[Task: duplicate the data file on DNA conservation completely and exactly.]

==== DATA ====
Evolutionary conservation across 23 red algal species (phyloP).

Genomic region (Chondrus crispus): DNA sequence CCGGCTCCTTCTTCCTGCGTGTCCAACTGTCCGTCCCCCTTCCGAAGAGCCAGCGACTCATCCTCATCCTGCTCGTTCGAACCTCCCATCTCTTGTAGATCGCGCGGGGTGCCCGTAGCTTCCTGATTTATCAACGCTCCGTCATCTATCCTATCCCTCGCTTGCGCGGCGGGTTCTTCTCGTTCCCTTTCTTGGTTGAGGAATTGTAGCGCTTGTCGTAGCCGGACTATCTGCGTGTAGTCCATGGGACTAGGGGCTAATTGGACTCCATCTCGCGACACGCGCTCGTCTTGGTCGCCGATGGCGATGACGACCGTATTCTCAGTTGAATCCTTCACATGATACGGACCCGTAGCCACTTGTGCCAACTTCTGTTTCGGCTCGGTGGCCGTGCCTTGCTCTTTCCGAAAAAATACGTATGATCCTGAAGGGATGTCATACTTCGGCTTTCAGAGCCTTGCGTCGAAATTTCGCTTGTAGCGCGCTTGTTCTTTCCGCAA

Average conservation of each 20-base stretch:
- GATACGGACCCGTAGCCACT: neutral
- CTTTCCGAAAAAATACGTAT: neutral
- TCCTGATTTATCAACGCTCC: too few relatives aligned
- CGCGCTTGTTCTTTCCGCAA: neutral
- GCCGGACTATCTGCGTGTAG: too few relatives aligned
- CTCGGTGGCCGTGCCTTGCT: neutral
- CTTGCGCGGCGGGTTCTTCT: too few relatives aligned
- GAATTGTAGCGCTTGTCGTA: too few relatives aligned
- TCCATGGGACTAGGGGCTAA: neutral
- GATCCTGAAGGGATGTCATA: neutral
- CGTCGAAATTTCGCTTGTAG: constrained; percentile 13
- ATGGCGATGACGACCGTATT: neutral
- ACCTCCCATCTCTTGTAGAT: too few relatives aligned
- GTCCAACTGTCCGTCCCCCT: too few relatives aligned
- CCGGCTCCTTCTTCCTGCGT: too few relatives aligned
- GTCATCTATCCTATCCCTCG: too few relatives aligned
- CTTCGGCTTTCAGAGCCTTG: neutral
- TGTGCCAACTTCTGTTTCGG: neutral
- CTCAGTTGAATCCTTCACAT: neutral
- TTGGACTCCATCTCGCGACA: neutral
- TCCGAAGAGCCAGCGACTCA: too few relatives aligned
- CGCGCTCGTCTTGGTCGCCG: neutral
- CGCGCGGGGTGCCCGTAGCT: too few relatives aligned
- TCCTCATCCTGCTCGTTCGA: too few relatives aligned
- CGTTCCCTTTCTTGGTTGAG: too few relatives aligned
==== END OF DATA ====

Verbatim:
Evolutionary conservation across 23 red algal species (phyloP).

Genomic region (Chondrus crispus): DNA sequence CCGGCTCCTTCTTCCTGCGTGTCCAACTGTCCGTCCCCCTTCCGAAGAGCCAGCGACTCATCCTCATCCTGCTCGTTCGAACCTCCCATCTCTTGTAGATCGCGCGGGGTGCCCGTAGCTTCCTGATTTATCAACGCTCCGTCATCTATCCTATCCCTCGCTTGCGCGGCGGGTTCTTCTCGTTCCCTTTCTTGGTTGAGGAATTGTAGCGCTTGTCGTAGCCGGACTATCTGCGTGTAGTCCATGGGACTAGGGGCTAATTGGACTCCATCTCGCGACACGCGCTCGTCTTGGTCGCCGATGGCGATGACGACCGTATTCTCAGTTGAATCCTTCACATGATACGGACCCGTAGCCACTTGTGCCAACTTCTGTTTCGGCTCGGTGGCCGTGCCTTGCTCTTTCCGAAAAAATACGTATGATCCTGAAGGGATGTCATACTTCGGCTTTCAGAGCCTTGCGTCGAAATTTCGCTTGTAGCGCGCTTGTTCTTTCCGCAA

Average conservation of each 20-base stretch:
- GATACGGACCCGTAGCCACT: neutral
- CTTTCCGAAAAAATACGTAT: neutral
- TCCTGATTTATCAACGCTCC: too few relatives aligned
- CGCGCTTGTTCTTTCCGCAA: neutral
- GCCGGACTATCTGCGTGTAG: too few relatives aligned
- CTCGGTGGCCGTGCCTTGCT: neutral
- CTTGCGCGGCGGGTTCTTCT: too few relatives aligned
- GAATTGTAGCGCTTGTCGTA: too few relatives aligned
- TCCATGGGACTAGGGGCTAA: neutral
- GATCCTGAAGGGATGTCATA: neutral
- CGTCGAAATTTCGCTTGTAG: constrained; percentile 13
- ATGGCGATGACGACCGTATT: neutral
- ACCTCCCATCTCTTGTAGAT: too few relatives aligned
- GTCCAACTGTCCGTCCCCCT: too few relatives aligned
- CCGGCTCCTTCTTCCTGCGT: too few relatives aligned
- GTCATCTATCCTATCCCTCG: too few relatives aligned
- CTTCGGCTTTCAGAGCCTTG: neutral
- TGTGCCAACTTCTGTTTCGG: neutral
- CTCAGTTGAATCCTTCACAT: neutral
- TTGGACTCCATCTCGCGACA: neutral
- TCCGAAGAGCCAGCGACTCA: too few relatives aligned
- CGCGCTCGTCTTGGTCGCCG: neutral
- CGCGCGGGGTGCCCGTAGCT: too few relatives aligned
- TCCTCATCCTGCTCGTTCGA: too few relatives aligned
- CGTTCCCTTTCTTGGTTGAG: too few relatives aligned